By James Schiff
It’s a cool Spring morning in Southern California. A light breeze flips a few dry leaves into the parking garage of the Pasadena Museum of Contemporary Art. Immediately, the leaves realize they are not alone. Staring down at them from all angles are aliens. They are creatures of odd shapes, sizes, and colors so fantastic they’re frankly unbelievable. The leaves catch another gust and make their exit, but Kenny Scharf’s pop art mural, along with all of its fantastic characters, remains.
Though the PMCA garage installation, known as the “Kosmic Krylon Garage” is but one mural commissioned by Scharf in his hometown of Los Angeles, it’s a good place to start when getting to know the artist. With only a handful of walls to showcase his work, the garage shows Scharf’s detail and creativity in a place whose purpose is far from artistic.
Kenny Scharf is a true Angeleno. Born in Hollywood in 1958, the artist has had an illustrious career with his art gracing the walls of galleries from Tokyo and Luzern to Kalamazoo and Santa Monica. While his medium is apt to change from bronze sculpture to acrylic paint to literal trash (known as Lixo), his creativity remains throughout every pop piece he produces. Whether he’s working with Mercedes, Diane Von Furstenberg or Jeremy Scott, Scharf always brings his trademark energy to the table.
Though schooled at the School of Visual Arts in Manhattan, Scharf has largely remained in Los Angeles, contributing to galleries and walls across the city. So why focus on the PMCA installation for this profile? Aside from its convenient location on the outskirts of Old Pasadena, the garage is the perfect personification of Scharf’s range. His creativity, color choice, variability, and energy are all on display throughout the garage’s varied surfaces.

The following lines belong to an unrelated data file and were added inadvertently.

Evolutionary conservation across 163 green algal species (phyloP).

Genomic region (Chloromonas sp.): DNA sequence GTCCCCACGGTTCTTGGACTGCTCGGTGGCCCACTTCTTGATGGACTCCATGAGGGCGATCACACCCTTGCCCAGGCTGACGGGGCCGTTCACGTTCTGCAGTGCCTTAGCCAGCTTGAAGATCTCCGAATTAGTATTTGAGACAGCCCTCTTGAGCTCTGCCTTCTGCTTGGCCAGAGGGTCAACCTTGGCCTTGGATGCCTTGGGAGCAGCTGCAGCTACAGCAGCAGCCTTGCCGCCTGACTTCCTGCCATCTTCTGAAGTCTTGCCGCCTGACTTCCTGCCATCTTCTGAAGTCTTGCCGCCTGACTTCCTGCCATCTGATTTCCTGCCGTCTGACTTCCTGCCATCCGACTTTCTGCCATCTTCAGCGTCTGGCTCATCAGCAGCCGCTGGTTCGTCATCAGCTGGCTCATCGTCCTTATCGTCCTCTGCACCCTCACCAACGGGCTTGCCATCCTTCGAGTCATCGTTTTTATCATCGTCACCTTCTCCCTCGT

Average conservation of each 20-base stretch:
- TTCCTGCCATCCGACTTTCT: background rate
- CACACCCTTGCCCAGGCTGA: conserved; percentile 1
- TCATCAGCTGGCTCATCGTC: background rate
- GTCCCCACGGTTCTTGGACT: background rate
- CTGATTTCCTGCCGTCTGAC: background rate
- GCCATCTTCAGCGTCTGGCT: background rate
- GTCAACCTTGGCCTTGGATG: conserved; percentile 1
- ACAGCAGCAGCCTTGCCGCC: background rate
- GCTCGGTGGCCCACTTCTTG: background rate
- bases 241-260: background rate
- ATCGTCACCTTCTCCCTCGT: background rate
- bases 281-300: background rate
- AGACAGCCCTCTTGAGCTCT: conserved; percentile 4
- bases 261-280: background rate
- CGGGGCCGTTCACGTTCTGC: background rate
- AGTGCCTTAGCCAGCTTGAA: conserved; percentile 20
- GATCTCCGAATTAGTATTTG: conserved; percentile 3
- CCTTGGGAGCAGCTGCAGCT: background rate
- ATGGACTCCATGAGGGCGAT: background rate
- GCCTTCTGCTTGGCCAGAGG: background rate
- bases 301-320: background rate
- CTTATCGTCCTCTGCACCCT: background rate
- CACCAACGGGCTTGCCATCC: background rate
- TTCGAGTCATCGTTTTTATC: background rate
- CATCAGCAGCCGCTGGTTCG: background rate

The PMCA garage is small. There are enough spots for maybe 30 cars, including handicap parking spots. And with a small garage, comes only a handful of walls which are well-suited for art. At least, that’s how an artist who lacks the imagination of Scharff, would see the space. In reality, Scharf covers the space, from walls and columns to rouge pipes jutting out from the ceiling, in paint. He works with the space, turning things like sprinklers or fire alarms into props, convincing guests of the museum there natural purposes is an artistic one.
The thing that makes Kenny Scharf such an exciting artist is his ability to translate motion effortlessly into his art. In any piece, his character’s feel like they’re in flight; living bursts of electricity zipping through the frame with explosive energy.
And throughout his catalog of works, that energy is no more on display than in “Kosmic Krylon Garage.” The entire installation feels almost like a movie. Each one of his characters looks like they’re liable to break out of the wall at any minute and rocket towards the stars. Some are smiling, some frowning, some look like happy butterflies, and others take the shape of more sinister characters like an angry mushroom cloud or a snarling face. Regardless of their shape, however, they showcase Scharf’s energy and pop art style.
About the objective of his art, Scharf says, “One very important and guiding principle to my work is to reach out beyond the elitist boundaries of fine art and connect to popular culture through my art.”All of which he accomplishes in “Kosmic Krylon Garage.”